Emma Hill and Georgia Fendley

LONDON Emma Hill’s handbag brand, Hill and Friends, is back with a host of new styles and great ambitions: It returned to the London Fashion Week schedule after a three-year hiatus, and will be holding appointments in Paris starting next week.

Hill and Friends has also moved its factory to Somerset, England, giving the former Mulberry creative director a chance to reevaluate her brand’s vision and introduce a more grown-up family of bags to the established lineup of Hill and Friends styles.

The bags are known for their signature lock closure, fashioned to resemble a smiley emoticon.

“We are changing direction slightly. But it’s more of a maturation than a change of direction and creatively, I just wanted to play with something else and not be confined into one thing,” Hill said ahead of the brand’s London Fashion Week presentation. “We’ve been thinking about who we want to be, and the Smiley Lock will always be a part of our DNA and continuity styles, but it can be limiting for the people who don’t want that kind of lock.”

Cue a new, oversize square-hinge, flip-lock closure that brings the inside label to the outside, touting the brand’s Made in England credentials, or bags that close with the aid of a flap that’s blind-embossed with the new branding.

With Brexit looming, the move back to the U.K. was savvy, though it was not the main motivation.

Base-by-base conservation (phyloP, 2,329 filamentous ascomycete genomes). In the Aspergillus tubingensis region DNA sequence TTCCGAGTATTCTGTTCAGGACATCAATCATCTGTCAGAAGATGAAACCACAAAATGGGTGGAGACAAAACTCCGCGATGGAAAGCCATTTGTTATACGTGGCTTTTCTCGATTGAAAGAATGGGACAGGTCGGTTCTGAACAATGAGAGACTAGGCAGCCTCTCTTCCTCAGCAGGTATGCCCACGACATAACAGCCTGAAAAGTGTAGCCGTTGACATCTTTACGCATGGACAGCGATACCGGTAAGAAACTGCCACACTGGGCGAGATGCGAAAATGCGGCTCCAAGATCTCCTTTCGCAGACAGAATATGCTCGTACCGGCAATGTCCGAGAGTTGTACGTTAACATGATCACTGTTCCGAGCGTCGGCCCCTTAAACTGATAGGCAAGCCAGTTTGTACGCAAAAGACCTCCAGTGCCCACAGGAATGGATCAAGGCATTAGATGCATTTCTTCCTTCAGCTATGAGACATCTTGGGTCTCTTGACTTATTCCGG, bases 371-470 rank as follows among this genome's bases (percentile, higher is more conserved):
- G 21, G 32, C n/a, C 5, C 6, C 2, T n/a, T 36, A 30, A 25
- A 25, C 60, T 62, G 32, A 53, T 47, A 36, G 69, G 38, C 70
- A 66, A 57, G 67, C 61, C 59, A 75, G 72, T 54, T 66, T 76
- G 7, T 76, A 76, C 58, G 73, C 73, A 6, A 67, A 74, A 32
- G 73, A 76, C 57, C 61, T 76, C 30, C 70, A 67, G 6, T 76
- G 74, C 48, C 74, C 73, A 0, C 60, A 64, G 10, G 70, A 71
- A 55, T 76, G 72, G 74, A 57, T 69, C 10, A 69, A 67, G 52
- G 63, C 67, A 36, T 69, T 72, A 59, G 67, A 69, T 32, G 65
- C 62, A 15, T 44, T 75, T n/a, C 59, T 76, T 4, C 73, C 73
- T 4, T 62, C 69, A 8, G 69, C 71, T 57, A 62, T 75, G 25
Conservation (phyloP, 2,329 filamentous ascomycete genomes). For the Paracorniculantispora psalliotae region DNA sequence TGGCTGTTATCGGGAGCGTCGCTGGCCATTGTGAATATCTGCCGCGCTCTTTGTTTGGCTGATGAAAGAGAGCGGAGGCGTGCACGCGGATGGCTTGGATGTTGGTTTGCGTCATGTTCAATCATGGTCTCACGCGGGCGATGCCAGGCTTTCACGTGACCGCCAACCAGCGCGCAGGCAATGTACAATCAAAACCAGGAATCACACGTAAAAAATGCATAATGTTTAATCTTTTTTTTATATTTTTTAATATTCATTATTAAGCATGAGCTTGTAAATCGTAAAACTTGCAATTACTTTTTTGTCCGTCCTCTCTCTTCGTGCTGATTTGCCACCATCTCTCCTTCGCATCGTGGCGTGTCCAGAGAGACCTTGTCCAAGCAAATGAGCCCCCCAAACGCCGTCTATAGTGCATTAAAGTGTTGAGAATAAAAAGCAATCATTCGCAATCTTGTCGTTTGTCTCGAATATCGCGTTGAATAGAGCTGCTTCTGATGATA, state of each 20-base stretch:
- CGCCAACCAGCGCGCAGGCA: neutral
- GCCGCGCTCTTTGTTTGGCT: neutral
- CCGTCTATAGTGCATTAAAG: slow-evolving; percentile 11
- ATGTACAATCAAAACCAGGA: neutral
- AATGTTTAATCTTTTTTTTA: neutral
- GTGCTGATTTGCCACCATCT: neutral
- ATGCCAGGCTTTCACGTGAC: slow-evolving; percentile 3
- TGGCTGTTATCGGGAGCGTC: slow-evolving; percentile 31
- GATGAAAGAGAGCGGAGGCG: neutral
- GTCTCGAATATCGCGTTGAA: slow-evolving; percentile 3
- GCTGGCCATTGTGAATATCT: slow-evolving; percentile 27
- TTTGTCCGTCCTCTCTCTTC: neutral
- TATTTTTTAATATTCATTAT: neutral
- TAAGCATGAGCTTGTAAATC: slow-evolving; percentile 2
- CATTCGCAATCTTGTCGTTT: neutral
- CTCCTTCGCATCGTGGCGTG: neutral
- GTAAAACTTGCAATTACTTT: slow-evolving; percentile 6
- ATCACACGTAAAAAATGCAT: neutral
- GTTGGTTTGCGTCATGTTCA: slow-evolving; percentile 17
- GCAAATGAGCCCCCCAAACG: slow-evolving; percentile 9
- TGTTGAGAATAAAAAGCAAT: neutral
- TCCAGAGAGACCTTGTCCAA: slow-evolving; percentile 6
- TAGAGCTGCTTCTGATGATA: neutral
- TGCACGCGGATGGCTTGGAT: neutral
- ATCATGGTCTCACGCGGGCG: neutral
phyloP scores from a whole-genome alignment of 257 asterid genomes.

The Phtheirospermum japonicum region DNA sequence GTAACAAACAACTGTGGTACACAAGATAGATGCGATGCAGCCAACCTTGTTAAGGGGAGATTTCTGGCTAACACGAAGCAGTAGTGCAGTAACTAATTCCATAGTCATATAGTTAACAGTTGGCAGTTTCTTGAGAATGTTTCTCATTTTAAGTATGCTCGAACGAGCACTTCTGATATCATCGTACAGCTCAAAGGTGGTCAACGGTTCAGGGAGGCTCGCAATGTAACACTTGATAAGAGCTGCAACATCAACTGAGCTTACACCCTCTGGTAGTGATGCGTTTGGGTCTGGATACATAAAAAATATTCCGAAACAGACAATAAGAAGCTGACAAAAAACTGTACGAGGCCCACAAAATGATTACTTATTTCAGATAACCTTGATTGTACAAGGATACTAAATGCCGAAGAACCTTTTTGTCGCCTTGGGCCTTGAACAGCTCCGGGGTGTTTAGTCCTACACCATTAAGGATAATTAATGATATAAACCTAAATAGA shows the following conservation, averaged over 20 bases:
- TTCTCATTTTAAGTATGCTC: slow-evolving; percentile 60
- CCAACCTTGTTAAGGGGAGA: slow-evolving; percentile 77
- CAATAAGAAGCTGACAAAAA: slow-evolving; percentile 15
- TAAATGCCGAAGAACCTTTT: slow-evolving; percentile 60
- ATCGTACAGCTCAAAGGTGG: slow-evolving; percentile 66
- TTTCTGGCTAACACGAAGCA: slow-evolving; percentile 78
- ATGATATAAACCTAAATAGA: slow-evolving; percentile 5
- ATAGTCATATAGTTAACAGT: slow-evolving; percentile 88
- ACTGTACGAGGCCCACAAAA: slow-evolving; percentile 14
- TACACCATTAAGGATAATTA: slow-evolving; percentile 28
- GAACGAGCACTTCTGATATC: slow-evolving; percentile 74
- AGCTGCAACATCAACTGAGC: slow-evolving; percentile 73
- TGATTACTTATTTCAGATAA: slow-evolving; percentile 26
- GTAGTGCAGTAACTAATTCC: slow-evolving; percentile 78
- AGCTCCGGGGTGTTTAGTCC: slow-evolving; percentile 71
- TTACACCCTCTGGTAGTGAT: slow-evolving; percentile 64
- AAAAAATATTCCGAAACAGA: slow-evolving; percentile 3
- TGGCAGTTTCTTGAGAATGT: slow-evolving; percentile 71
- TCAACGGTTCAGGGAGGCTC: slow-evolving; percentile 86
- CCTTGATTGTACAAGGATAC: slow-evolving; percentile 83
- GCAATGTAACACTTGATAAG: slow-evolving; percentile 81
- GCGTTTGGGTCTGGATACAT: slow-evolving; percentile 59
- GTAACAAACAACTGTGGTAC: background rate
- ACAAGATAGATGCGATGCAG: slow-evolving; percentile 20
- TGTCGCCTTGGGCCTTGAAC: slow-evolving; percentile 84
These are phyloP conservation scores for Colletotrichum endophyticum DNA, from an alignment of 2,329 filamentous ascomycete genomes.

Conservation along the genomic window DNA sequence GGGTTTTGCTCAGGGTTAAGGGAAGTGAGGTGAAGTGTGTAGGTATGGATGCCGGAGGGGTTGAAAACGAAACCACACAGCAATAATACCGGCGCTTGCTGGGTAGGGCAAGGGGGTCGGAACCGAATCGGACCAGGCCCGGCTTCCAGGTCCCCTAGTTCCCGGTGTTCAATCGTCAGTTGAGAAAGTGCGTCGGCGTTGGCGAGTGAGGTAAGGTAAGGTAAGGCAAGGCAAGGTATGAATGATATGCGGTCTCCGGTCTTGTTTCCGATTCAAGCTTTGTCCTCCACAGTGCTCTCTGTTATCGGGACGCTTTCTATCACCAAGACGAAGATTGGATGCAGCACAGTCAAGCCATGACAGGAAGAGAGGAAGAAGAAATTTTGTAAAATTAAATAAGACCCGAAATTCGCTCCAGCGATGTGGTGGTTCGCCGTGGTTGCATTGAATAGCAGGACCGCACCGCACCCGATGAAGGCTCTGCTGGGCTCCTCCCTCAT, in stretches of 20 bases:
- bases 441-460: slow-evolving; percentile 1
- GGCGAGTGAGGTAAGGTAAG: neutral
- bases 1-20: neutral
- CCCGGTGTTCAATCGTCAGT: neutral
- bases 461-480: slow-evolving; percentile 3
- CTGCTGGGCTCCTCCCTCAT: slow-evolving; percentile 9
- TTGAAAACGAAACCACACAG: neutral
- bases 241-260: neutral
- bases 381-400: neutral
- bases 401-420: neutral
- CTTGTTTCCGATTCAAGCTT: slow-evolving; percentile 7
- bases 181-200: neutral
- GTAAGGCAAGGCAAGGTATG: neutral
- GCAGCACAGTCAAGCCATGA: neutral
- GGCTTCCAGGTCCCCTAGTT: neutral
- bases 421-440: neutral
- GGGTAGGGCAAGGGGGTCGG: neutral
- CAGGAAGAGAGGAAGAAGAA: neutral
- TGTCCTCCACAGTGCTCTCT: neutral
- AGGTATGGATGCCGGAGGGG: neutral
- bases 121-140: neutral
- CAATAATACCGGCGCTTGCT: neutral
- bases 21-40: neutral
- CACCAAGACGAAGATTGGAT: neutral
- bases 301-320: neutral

“It’s something we’ve been considering for some time. Hill and Friends is a British brand, it’s at the heart of our DNA. By manufacturing here, we can monitor the working process, collaborate with the factory craftspeople and feel close to the product throughout the process,” Hill said.

She added that the move comes with the benefit of reduced movement of goods and a greater degree of price certainty, allowing the brand to be more competitive: The new bags range from 250 pounds to 375 pounds, a lower price point, setting them squarely in the hot contemporary segment of the market.

The four new bag styles have each been inspired by, and named after, female British artists. All are made from unlined leather, with raw painted edges and silver-tone hardware. The Riley is a small, square shoulder bag named for Bridget Riley, and featured the new hinged closure. It is a smaller iteration of Cecily, in honor of Cecily Brown, which has an understated embossed flap closure.

The strap on the Riley has been designed for adjustable lengths and styling variations, and can also be removed for use as a clutch.

Bell, inspired by Vanessa Bell, is a mini bag in a half-moon shape, with a full-body flap, a top handle and a shoulder strap.

Hepworth, after Barbara Hepworth, is a tote with two sets of super-skinny handles — one short, one longer — for carrying it by the hand or on the shoulder.

The brand is looking to secure some top wholesale doors to increase its U.K. presence, which cofounder Georgia Fendley said will contribute to 80 percent of sales this year.

The brand also hopes to grow its own e-commerce, which accounts for 52 percent of business, and to increase international distribution, through a series of appointments in a Paris showroom beginning next week.

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